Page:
What 'Biblical' Means
biblical (also 'Bible-based', 'scriptural') : 'according to the Scriptures'. "Biblical" is an adjective, that is, a term that describes something, instead of defining it. The main meaning, and the strictest sense, is simply that something is actually found in the Bible. As to the usual intended use by today's Christians, to be 'biblical' means that the substance and the shape of Christian faith and life is drawn from the main course of what is taught in the Bible. This gives each person, each teacher, each Bible study, and each congregation a great responsibility. A biblical faith is a commitment. It can't be had without learning the main thrust of Scripture thoroughly, and keeping everything in the Bible in the context of everything else in the Bible. It also means not taking a principle from outside of Scripture and superimposing it onto Scriptural study or what comes from it. Being biblical means asking questions of the Bible and not taking it to be something it's not. It means understanding that there are many angles to what it says.
The Discipline of Learning the Bible
A Christian faith is one that is shaped by the Bible. When other sources, or your own tastes, give you something very different from what's found in the Bible, you look at the scriptures more closely. Even if you decide that it's outdated or unjust, take a closer look again. See what it's really driving at, what core things about it come into play, and place those within the context of the Gospel of Christ. Having a biblical faith means to trust that Scripture has something to tell you. Find the underlying purposes behind it. Then, bring that to bear on the way you deal with the subject matter. Theology, when done right, leads us back to the Bible, so that we can be further lit up by the Spirit. If you're a Christian, you need to keep taking on the discipline of hearing the Spirit who speaks through the Bible. It plays out differently in each Christian, and within each Christian over time. Remember that you are making decisions about how you live and how you think - others are responsible for their own minds. You are free to advocate, debate, teach, affirm, re-shape, reject, and organize. But if you act to silence or be hateful towards others, you are acting against Jesus and His gospel, and are thus anti-biblical.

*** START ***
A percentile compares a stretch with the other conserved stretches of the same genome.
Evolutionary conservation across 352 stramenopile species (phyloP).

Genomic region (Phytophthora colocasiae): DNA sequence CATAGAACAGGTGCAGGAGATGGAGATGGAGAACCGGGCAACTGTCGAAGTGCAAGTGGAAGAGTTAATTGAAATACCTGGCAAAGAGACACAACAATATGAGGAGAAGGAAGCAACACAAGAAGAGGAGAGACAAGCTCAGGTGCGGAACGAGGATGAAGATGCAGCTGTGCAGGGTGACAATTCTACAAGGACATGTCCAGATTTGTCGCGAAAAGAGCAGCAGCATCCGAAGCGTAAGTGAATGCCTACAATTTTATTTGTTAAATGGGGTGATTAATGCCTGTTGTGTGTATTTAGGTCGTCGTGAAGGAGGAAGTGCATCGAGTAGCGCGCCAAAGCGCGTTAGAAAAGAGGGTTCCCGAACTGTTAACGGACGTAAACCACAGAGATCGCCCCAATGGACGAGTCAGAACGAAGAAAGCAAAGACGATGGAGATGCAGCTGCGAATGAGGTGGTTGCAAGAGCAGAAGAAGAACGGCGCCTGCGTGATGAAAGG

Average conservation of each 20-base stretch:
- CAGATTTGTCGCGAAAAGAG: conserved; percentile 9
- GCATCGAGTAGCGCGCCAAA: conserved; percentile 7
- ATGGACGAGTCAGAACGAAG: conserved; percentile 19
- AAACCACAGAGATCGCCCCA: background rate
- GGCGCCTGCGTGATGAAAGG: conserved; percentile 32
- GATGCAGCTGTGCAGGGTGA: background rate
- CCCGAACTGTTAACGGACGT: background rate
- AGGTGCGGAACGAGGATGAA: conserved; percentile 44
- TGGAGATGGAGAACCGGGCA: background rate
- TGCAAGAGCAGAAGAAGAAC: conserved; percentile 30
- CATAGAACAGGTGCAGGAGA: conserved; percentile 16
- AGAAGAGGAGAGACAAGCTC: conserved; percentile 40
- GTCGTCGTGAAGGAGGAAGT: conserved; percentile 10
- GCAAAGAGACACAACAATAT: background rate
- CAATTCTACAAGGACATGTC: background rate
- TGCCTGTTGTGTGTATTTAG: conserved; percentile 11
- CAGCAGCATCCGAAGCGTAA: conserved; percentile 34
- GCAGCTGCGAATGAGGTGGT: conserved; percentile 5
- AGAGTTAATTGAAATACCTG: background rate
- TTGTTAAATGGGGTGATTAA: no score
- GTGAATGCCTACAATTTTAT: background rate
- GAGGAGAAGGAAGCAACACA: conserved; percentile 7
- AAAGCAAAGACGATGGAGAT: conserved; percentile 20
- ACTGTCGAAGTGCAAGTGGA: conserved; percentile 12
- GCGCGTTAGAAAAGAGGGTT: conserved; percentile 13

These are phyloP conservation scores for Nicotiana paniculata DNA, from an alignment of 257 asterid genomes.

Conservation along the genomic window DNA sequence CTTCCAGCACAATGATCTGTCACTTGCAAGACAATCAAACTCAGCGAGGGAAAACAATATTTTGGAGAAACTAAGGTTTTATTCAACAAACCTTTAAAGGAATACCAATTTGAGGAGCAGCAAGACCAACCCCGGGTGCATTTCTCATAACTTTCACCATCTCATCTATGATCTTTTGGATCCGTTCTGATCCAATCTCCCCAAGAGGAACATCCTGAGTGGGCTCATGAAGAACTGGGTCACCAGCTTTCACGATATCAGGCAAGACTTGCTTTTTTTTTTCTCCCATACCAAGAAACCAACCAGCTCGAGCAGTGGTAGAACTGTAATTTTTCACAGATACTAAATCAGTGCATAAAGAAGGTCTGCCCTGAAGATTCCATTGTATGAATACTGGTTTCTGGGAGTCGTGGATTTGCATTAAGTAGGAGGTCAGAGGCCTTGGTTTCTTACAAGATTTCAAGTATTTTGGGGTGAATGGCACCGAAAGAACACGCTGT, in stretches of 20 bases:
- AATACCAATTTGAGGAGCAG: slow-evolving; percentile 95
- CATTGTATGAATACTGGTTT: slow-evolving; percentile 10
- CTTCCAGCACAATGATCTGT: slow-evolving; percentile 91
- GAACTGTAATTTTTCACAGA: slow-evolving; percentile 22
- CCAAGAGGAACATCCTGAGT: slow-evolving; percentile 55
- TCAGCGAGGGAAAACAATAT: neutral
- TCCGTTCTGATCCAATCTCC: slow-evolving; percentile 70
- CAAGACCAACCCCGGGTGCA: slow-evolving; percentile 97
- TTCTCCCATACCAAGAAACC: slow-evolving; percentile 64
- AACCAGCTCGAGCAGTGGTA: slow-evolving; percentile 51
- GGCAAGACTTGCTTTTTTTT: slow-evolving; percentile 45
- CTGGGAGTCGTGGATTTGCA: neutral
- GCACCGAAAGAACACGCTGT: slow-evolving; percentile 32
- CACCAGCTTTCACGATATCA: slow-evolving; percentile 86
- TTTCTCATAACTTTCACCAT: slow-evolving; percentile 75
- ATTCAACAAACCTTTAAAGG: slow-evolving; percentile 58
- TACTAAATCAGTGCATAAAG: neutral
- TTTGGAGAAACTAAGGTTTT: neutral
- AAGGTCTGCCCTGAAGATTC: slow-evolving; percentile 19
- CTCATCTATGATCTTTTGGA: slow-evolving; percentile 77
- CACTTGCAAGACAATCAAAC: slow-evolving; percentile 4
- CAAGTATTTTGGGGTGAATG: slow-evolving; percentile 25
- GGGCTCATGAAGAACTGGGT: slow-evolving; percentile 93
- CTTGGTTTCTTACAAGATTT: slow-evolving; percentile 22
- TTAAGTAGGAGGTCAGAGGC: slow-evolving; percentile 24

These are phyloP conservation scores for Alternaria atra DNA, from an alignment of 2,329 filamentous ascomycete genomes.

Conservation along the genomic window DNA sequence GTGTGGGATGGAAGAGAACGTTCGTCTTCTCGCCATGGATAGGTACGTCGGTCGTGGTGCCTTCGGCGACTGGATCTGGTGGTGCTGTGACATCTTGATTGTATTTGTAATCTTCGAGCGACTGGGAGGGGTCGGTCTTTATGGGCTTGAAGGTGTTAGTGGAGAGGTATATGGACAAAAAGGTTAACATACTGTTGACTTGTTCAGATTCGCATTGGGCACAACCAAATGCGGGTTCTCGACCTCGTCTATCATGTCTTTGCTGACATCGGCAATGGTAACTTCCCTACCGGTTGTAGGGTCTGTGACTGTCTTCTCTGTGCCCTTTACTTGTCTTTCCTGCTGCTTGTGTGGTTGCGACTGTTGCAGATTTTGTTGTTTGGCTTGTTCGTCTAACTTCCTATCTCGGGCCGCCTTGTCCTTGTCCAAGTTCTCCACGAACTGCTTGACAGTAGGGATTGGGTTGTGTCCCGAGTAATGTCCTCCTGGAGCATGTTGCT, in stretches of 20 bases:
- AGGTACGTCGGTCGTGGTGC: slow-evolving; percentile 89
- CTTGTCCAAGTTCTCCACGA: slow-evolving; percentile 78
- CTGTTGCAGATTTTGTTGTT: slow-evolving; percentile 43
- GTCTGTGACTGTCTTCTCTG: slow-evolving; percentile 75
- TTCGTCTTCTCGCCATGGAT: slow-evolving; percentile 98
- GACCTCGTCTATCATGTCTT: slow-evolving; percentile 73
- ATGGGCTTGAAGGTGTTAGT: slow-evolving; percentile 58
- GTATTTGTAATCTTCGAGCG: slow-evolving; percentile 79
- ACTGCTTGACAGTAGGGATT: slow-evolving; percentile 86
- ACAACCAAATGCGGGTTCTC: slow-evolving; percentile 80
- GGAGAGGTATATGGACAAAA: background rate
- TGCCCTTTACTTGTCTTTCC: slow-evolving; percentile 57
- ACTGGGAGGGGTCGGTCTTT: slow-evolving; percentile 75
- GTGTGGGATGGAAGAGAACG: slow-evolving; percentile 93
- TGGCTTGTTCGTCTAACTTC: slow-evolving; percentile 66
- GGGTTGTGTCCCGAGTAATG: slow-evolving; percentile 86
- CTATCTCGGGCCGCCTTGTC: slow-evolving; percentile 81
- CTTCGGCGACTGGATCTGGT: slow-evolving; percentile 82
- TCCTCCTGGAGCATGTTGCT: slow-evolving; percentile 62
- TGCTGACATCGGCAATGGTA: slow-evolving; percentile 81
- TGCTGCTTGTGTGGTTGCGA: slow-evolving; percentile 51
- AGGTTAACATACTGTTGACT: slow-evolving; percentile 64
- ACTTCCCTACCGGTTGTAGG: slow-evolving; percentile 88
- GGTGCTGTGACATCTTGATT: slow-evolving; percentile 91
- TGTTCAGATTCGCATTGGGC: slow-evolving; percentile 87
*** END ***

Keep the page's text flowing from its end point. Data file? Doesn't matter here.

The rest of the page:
Keep in mind the discipline I just described. When Christians speak of a "biblical" faith, it does not mean that every word or phrase or biblical book is equally important. It means that we commit ourselves to wrestle, and keep wrestling with, everything in it, as long as we live. All readers of the Bible have a pecking order for what they read in the Bible. All Bible readers - even those who don't hold the Christian faith - pick and choose their key Bible passages, no matter how much we may deny it. All Bible readers sometimes forget that it was not written to us, but to a people of a different place and time, and that its meaning back then is a key to what it means for us today. All Bible readers sometimes rely on what others have said about the subject at hand, either because of their wisdom, or as a quickie shortcut. These facts are not really a problem, if you acknowledge them and make sure you continue in the discipline of reading the whole thing as it was written.
The so-called "biblical"
Often, what the Bible teaches is very different than what's usually called 'biblical'. The word's meaning has been so watered down or septically-laden that it is used to describe anything from snake-handlers to end-time cultists and dominionists to the college teachers that boost a 'new moral order' or modern pantheisms or neo-gnosticisms. So what do you do when a "biblical" teaching is cited, especially on political matters? See if it's really there (hint: it rarely is), and, if it is, what would be the most loving yet effective way to hold to that truth. Talk to others about it. Especially, talk to your pastor about it, if that's who's pushing non-biblical political ideas as 'biblical'. They may get angry and vindictive, and tell you to leave; there are other congregations, many of which will welcome you.
You can also check for 'biblical' in the dictionary .